Ten of the largest U.S. banks said Wednesday they repaid more than $66 billion of taxpayer bailout funds, as they race to extract themselves from government restrictions on pay for top executives.
Banks are returning money taken from the $700 billion Troubled Asset Relief Program, which was once intended to spur lending but is now viewed as a sign that recipients are too weak to survive on their own. In most cases, the banks issued preferred shares that carried 5% dividends in exchange for the money.
Wednesday is the first day banks are eligible to begin repaying the money.
JPMorgan Chase jpm said it repaid $25 billion to TARP, while Goldman Sachs Group gs and Morgan Stanleyms said they repaid $10 billion each.
U.S. Bancorp usb said it repaid $6.6 billion, Capital One Financial cofof $3.6 billion, American Express axp $3.4 billion, BB&T bbt $3.1 billion, Bank of New York Mellon bk $3 billion, and Northern Trustntrs $1.57 billion.
State Street stt was the last to announcement repayment, giving back $2 billion.
Apart from Northern Trust, all of these banks underwent government "stress tests" of their ability to withstand a deep recession.
Several of the banks that underwent the tests were ordered to plug capital shortfalls, including Bank of America and Citigroup, which did not get a green light to repay TARP.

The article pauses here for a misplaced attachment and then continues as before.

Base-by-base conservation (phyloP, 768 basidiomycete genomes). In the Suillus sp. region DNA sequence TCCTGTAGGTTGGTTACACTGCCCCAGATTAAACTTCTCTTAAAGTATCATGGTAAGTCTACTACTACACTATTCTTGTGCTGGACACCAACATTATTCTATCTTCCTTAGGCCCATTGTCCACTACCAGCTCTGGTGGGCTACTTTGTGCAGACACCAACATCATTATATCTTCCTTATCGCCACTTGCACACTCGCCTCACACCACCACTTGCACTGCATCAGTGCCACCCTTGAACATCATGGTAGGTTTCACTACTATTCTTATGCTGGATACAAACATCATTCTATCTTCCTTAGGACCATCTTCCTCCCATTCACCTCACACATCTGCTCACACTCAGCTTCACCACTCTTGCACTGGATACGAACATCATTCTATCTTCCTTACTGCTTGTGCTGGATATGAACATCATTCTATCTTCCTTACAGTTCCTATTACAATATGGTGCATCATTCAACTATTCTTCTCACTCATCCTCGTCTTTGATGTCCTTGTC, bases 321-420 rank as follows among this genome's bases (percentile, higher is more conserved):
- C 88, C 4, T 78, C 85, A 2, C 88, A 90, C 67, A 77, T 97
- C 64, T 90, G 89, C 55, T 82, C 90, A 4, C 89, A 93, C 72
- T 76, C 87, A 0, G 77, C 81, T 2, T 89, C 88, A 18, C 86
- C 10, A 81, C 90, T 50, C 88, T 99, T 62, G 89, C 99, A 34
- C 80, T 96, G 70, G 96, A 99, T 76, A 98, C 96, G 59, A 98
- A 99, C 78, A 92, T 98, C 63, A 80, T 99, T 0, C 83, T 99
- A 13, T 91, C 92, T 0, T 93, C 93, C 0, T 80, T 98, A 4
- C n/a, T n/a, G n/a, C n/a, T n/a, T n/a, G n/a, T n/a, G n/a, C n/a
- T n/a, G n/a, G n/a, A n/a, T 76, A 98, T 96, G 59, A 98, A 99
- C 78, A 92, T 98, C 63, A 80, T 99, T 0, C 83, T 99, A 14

Each took $45 billion from the program, and the government is in the process of taking a potential 34% equity stake in Citigroup. Bank of America has said it would like to start returning government funds later this year.
American Express, Bank of New York Mellon, BB&T, JPMorgan, Northern Trust and U.S. Bancorp also intend to buy back warrants for their common stock from the U.S. Treasury, which they awarded when they took the bailout money.
The warrants give the Treasury the right for up to 10 years to buy common stock in the banks at a set price. Banks can buy back the warrants at "fair market value," the Treasury said.
BB&T is negotiating a buyback, a spokesman said. The other banks did not comment on the status of buybacks or potential terms.
Before receiving approval to repay the TARP funds, the banks had to prove they could raise capital in the public markets without the support of the government.
Repaying TARP funds frees the financial firms of limitations the government imposed on recipients, such as caps on executive compensation. The financial firms will also no longer be burdened with high dividend payments that they had to pay the government for borrowing the money.
At least 22 smaller banks have been allowed to repay some or all of their taxpayer money, although most must still negotiate terms to buy back or extinguish the government's warrants to buy their common stock.
Treasury Department spokesman Andrew Williams declined to comment.